A word or two about green tea
First of all, I need to rectify two misunderstandings. Camellia sinensis comes from Southeast Asia and India. It is an evergreen tree that grows up to as much as 8-10 meters (25-30 feet) in height and has spreading branches. On tea plantations the height is kept down to 1-1.5 metres (3-5 feet) to make continuous picking of the fresh sprouts easier. This is why the plant is commonly called a bush. The other misunderstanding concerns the belief that green and black teas come from different plants. They do not. They come from the same genus, in which there are four species. The two that are the most widespread are Chinese and Assam. In essence, the shoots of these plants are plucked, and different processing methods are responsible for the differences in taste, bouquet, and color.
Black tea is partially or completely fermented. Tea came to Europe from India during the era of colonialism. Various regions of India, including Assam, Darjeeling and Nilgiri, produce teas that differ because of the differing climates.Green tea was brought to Japan from China by Buddhist monks. Initially, it was used as a medicine but then, thanks to its caffeine content, it was found to enhance alertness during meditation, and was then used as a stimulant. It was a valuable, expensive product, so consumption was a prerogative of the aristocracy. In time the tea ceremony evolved. To learn more about this and Hungarians who perform the tea ceremony, see the urasenke.hu website. Today, of course, the Japanese drink tea on a daily basis, for it is considered an essential component of Japanese meals.
Currently there are three major tea-growing regions. The most popular teas are grown in Shizuoka, Kagoshima and Mie. There are differences in the taste and color of the products. In some places only the uppermost shoots are plucked; in others, only the top three leaves, and in still others, the stems are also included. A wide variety of teas are available in Japanese shops.
Green tea is not fermented, only dried. This means it is consumed in its natural form, where all the valuable materials go from the leaves to the beverage.
Now, to say a few words on the effects of drinking green tea: I’d like to share some really nice advice that I picked up somewhere (I no longer remember where) but I have never gone wrong when heeding it.
“The secret to a long life is to drink a glass of red wine, eat a square of dark chocolate, and drink a cup of green tea every day.”
Of course, we all know that the amounts we consume of anything make all the difference. That is true for tea as well as everything else. Green tea contains caffeine, so drinking it late at night is not recommended. People who drink coffee to keep alert but are troubled by stomach problems might want to switch to green tea. The caffeine in coffee is absorbed from the stomach and acts quickly but the caffeine from green tea is gradually absorbed from the intestines. The caffeine in tea is a more even and long-lasting stimulant, keeping intellectual performance, associative abilities, and concentration going for longer, and doing away with fatigue.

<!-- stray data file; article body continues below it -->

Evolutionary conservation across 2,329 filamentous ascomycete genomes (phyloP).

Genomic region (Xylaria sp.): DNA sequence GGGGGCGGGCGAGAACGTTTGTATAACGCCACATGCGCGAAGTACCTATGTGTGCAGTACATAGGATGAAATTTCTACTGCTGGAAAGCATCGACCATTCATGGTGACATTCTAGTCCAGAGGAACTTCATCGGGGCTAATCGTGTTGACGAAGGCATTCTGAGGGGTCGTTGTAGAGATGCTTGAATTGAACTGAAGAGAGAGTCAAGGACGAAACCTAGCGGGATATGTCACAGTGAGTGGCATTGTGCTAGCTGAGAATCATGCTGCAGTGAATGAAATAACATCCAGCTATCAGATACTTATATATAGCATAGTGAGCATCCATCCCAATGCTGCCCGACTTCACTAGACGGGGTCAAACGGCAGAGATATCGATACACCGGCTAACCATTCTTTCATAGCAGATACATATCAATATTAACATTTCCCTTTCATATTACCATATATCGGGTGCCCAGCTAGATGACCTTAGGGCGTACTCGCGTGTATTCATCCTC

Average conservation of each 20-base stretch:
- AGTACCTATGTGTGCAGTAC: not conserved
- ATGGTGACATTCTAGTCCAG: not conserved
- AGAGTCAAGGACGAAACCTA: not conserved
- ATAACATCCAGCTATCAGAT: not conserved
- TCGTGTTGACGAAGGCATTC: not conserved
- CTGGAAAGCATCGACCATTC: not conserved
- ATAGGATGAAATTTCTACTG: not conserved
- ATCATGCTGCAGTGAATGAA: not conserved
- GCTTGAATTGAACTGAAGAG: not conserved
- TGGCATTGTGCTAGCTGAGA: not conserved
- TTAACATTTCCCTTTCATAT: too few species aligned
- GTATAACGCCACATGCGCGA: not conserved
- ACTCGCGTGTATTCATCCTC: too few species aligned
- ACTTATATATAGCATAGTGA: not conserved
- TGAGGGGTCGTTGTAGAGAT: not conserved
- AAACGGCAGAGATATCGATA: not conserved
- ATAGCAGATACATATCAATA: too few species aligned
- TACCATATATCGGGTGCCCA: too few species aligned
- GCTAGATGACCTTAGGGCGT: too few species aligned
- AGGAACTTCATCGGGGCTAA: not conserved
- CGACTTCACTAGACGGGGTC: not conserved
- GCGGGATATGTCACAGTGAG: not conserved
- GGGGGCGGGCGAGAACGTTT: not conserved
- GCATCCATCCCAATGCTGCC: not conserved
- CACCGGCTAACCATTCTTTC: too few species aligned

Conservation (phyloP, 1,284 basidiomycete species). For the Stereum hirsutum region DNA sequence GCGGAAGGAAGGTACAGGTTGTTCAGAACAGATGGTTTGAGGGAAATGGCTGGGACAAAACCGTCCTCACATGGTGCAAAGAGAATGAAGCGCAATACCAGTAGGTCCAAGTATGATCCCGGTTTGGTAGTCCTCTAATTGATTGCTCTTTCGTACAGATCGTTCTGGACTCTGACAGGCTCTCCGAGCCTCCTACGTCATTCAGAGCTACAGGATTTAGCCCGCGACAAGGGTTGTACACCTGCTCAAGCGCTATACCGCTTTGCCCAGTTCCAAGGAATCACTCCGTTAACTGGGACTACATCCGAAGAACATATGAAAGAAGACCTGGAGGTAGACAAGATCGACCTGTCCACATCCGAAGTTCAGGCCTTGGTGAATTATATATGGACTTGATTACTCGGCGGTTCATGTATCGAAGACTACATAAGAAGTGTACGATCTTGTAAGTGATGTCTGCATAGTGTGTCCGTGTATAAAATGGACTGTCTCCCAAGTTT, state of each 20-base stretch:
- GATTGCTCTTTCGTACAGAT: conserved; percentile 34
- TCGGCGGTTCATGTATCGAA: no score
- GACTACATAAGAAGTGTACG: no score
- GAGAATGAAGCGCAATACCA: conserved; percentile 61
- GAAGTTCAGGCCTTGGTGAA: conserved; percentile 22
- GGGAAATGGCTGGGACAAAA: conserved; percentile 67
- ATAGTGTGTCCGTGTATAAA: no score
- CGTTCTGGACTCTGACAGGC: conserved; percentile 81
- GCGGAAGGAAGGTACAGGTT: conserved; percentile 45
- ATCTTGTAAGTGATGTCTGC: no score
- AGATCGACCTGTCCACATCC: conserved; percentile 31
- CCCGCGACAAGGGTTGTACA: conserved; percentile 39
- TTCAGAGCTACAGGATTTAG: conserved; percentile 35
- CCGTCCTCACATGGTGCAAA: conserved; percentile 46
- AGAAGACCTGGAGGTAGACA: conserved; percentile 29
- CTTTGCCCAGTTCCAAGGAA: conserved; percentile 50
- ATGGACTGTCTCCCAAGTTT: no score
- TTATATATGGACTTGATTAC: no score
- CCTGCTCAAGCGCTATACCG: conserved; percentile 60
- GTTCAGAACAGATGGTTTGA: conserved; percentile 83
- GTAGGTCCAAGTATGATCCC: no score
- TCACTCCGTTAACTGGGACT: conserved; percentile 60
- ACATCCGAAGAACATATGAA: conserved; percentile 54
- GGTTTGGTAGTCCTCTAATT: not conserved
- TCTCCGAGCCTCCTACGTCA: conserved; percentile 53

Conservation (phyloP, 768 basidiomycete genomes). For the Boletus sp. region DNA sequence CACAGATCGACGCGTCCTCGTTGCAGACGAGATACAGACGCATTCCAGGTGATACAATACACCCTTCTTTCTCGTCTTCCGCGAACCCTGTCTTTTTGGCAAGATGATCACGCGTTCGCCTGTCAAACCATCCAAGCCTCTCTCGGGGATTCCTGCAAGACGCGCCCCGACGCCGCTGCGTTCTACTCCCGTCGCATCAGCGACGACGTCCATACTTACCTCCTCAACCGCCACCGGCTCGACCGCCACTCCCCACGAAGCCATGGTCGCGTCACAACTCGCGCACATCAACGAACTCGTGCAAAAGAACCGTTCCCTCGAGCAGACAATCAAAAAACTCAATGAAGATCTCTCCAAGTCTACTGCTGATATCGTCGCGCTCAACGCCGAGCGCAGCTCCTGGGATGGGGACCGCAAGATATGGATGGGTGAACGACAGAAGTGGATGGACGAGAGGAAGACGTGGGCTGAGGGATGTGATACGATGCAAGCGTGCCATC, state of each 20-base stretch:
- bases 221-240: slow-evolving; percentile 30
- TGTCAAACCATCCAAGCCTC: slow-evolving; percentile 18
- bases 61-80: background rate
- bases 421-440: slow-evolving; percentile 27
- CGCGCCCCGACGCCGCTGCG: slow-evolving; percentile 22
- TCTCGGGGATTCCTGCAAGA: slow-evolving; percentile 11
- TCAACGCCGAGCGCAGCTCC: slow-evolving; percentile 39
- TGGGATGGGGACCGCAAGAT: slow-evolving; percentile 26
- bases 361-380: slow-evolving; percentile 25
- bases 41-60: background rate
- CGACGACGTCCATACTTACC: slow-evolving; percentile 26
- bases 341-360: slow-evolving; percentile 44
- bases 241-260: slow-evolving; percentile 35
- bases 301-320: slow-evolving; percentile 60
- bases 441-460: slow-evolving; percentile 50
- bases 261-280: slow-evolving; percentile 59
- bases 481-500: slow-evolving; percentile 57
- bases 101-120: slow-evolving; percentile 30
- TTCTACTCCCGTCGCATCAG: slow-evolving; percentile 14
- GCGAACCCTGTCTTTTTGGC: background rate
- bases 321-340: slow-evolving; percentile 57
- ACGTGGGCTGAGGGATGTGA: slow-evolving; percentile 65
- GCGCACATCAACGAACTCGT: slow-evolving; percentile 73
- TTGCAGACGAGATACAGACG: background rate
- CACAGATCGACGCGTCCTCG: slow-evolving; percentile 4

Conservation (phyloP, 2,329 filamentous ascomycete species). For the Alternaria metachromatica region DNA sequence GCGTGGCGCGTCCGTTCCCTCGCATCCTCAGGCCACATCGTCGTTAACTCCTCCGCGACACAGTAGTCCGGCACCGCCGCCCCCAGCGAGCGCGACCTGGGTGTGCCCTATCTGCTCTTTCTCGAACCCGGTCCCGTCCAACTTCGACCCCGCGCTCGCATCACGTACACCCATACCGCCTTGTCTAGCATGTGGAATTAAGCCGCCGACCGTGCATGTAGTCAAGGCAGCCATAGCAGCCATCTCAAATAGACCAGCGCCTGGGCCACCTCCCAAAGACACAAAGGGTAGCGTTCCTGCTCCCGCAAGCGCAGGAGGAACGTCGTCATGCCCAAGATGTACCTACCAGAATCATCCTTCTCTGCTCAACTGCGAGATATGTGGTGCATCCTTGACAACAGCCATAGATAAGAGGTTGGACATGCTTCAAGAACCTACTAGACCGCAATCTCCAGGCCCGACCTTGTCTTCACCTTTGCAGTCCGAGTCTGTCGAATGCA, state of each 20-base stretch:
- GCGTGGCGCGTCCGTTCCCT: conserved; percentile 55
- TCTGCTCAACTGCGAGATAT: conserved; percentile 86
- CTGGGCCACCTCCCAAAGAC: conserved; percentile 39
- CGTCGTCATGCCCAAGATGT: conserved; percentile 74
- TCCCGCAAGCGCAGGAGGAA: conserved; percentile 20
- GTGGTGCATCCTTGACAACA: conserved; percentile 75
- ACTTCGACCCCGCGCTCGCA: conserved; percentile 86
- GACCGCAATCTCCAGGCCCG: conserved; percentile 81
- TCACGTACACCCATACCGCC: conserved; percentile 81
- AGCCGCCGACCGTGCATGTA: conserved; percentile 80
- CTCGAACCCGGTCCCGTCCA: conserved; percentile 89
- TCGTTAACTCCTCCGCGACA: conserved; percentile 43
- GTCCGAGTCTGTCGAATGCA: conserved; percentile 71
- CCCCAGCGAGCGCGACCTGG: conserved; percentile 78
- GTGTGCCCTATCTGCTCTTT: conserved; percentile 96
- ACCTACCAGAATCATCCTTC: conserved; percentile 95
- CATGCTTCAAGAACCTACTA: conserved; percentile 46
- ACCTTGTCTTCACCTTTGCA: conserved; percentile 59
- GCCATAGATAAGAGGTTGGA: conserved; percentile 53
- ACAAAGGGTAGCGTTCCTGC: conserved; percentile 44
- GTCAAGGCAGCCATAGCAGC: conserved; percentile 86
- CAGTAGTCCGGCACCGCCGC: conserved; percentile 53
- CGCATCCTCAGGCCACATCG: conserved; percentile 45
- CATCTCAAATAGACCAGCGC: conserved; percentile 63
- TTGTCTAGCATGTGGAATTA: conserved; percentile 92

It is also good to know that green tea contains a large amount of vitamins, antioxidants, and mineral salts. It has about the same amount of vitamin C as a lemon and contains a large quantity of B vitamins.
It is also a diuretic, which helps to detoxify the body. American researchers have found that the catechins in green tea protect bladder cells from inflammation, so anyone with chronic bladder problems would do well to regularly drink green tea.
Green tea also prevents tooth decay. According to Far Eastern surveys, schoolchildren who drink a cup of sugar-free green tea daily have half the number of cavities as children who do not.
We often hear that green tea prevents cancer and there are grounds for believing this. Far Eastern peoples who traditionally drink large amounts of green tea (such as the Japanese) have demonstrably fewer tumorous illnesses. It has also been observed that when larger amounts of green tea (1 to 1.5 liters, 1 to 2 pints/day) are consumed, chances of suffering from certain types of gastric and intestinal tumors go down.
Green tea extracts are used in over one hundred plant-based products and food supplements. Green tea contains vitamins C, B2, D and K, as well as aluminum and copper. It also contains polyphenols that reduce inflammation.
And it is perfectly OK to drink green tea simply because you like the taste!
The images come from the following websites: